As I mentioned before, Colorado is back in the playoffs after a disastrous 2016-17 season. It’s probably going to be a short-lived ride for the Avs, as they will be without #1 defenseman Erik Johnson and starting goaltender Semyon Varlamov. They do have likely Hart contender Nathan McKinnon, but he (1G-7A, 2.7% shooting) and captain Gabriel Landeskog (1G-5A, 3.2% shooting) cooled off considerably in the last ten games of the regular season. They’ll need to be perfect to have a chance to upset the defending Western Conference champions.
Central #2 Winnipeg Jets versus Central #3 Minnesota Wild
Prediction: Winnipeg in six
Pardon the pun, but the Jets have likely flown under many peoples’ radars on their way to the second-best record in the League. As with their Central Division peers in Nashville, Winnipeg has a star goaltender in Connor Hellebuyck helping lead the way. What will be interesting is if Hellebuyck, tied with Cam Talbot for the most games played this season, will burn out before the Jets can make a serious run in the playoffs. Offensively, Winnipeg was tied with the Toronto Maple Leafs for the second-most goals in the League. The Jets feature the League’s second-leading goal scorer in Patrik Laine and the assist laser Blake Wheeler, as well as 31-goal scorer Kyle Connor, 29-goal scorer Nikolaj Ehlers, and I haven’t even gotten to Mark Scheifele, who still had a point per game in a injury-shortened 60 game season. #2 defenseman Jacob Trouba is the biggest question mark as he’s reportedly dealing with an ankle injury, but he’s played 20+ minutes in three of Winnipeg’s last five games, so I’m betting he’ll be okay.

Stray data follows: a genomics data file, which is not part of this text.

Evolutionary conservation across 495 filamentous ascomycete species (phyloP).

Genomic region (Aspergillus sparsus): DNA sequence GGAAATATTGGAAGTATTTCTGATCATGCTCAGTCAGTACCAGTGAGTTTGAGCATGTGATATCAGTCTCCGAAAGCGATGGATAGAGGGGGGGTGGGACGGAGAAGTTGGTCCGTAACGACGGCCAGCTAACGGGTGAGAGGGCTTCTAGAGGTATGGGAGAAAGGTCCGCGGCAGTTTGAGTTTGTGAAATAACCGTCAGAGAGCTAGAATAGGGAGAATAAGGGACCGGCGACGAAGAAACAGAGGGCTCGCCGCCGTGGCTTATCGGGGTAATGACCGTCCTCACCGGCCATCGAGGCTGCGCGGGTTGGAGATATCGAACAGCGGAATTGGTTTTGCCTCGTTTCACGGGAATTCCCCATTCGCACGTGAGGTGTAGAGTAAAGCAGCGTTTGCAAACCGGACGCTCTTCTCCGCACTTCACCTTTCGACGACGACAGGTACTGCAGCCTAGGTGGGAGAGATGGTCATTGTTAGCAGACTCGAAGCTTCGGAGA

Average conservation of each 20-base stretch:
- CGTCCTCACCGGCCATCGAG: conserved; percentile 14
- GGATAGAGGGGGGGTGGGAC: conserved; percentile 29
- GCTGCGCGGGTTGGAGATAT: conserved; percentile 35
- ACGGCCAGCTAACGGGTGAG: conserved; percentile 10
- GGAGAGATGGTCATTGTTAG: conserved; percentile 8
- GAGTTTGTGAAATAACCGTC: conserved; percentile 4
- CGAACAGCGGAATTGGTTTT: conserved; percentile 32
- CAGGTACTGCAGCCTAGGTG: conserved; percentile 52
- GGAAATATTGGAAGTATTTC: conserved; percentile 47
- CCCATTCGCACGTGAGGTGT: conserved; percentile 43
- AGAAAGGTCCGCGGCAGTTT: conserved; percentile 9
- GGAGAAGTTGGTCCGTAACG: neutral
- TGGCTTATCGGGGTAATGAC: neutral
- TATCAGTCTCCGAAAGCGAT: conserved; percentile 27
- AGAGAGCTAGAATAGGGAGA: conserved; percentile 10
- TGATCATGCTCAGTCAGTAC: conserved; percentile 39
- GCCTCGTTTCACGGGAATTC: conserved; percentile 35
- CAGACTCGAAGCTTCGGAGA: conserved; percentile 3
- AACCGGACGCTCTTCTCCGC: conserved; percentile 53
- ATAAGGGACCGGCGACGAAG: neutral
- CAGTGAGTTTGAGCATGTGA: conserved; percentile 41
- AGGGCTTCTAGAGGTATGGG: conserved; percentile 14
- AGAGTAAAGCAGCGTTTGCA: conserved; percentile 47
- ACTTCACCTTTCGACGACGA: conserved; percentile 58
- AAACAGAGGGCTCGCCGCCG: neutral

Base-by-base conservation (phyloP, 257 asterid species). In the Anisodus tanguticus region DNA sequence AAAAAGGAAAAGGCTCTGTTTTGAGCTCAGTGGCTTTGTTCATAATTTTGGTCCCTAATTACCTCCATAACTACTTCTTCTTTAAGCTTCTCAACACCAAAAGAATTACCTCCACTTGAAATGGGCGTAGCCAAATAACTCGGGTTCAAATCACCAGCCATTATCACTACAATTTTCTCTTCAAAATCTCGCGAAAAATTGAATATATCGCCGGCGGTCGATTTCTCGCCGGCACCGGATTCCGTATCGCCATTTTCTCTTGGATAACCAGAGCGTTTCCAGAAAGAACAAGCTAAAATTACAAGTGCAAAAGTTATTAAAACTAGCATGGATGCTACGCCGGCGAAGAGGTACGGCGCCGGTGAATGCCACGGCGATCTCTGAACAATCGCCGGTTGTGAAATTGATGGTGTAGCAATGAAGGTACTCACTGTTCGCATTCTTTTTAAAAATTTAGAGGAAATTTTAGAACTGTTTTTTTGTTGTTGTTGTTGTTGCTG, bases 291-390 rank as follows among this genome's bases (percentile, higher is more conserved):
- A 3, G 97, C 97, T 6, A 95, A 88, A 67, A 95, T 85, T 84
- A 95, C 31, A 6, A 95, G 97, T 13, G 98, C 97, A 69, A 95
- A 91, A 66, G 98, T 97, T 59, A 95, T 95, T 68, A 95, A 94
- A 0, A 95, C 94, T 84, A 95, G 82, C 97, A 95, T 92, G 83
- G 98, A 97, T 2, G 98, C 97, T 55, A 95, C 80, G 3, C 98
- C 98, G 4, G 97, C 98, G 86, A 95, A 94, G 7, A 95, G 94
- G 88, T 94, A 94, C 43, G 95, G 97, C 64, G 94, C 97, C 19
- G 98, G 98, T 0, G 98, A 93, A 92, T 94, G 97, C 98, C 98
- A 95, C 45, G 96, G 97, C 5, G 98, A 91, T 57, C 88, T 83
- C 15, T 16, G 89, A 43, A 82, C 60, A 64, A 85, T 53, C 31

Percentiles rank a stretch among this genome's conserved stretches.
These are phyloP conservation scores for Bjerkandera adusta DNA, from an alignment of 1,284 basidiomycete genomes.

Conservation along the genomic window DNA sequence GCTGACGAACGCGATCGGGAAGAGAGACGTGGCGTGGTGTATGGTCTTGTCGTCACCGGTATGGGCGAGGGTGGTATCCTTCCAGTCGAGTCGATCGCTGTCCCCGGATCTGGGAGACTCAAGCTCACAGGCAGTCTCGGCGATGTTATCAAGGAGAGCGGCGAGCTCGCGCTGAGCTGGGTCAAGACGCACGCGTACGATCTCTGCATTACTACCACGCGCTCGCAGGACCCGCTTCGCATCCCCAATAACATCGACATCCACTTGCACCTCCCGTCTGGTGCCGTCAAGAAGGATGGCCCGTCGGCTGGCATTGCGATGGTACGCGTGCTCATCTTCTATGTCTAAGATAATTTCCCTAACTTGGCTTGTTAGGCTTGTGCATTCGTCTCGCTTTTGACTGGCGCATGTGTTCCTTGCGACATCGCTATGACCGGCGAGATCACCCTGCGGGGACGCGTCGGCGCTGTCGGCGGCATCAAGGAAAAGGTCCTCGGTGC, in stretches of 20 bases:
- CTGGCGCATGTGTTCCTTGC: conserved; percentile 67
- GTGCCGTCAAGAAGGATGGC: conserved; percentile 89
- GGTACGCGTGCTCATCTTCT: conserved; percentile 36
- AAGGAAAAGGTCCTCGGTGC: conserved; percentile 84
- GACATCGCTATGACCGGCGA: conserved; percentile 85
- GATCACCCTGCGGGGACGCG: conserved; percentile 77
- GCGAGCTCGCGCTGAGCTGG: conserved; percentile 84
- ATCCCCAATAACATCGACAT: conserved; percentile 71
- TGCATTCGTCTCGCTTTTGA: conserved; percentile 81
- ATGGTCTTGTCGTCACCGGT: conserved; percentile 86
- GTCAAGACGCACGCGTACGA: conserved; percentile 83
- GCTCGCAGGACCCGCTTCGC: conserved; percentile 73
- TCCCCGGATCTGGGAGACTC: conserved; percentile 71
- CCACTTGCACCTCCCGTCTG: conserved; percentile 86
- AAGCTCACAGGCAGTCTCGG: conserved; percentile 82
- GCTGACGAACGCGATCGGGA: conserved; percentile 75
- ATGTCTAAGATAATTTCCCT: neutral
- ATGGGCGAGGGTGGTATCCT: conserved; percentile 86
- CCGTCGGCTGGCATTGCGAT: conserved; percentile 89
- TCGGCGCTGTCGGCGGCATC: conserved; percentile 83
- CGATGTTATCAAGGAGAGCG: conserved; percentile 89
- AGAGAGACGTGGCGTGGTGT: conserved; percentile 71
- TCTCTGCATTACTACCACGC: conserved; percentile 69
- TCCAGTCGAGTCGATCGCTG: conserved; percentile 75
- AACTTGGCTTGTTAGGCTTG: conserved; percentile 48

The Wild are in their sixth straight postseason but haven’t gotten past the second round since 2003. They got a career second-best goal output from Eric Staal, and 23-year-old #3 defenseman Mathew Dumba had another big offensive year; only two other defensemen in the League with over 100 shots on goal had a better shooting percentage and more goals than Dumba. The big, bad news for Minnesota is the late, likely season-ending broken ankle suffered by #1 defenseman Ryan Suter; only Los Angeles’ Drew Doughty played more minutes per game amongst defensemen than Suter. In three of the four games since Suter’s injury, Dumba has been the team leader in minutes and had two goals and two assists. If Minnesota are to win this series, they’ll need to halt Winnipeg’s offense and get goals against the League’s fifth-best defense.
Pacific #1 Vegas Golden Knights versus Western Wild Card #1 Los Angeles Kings
Prediction: Vegas in six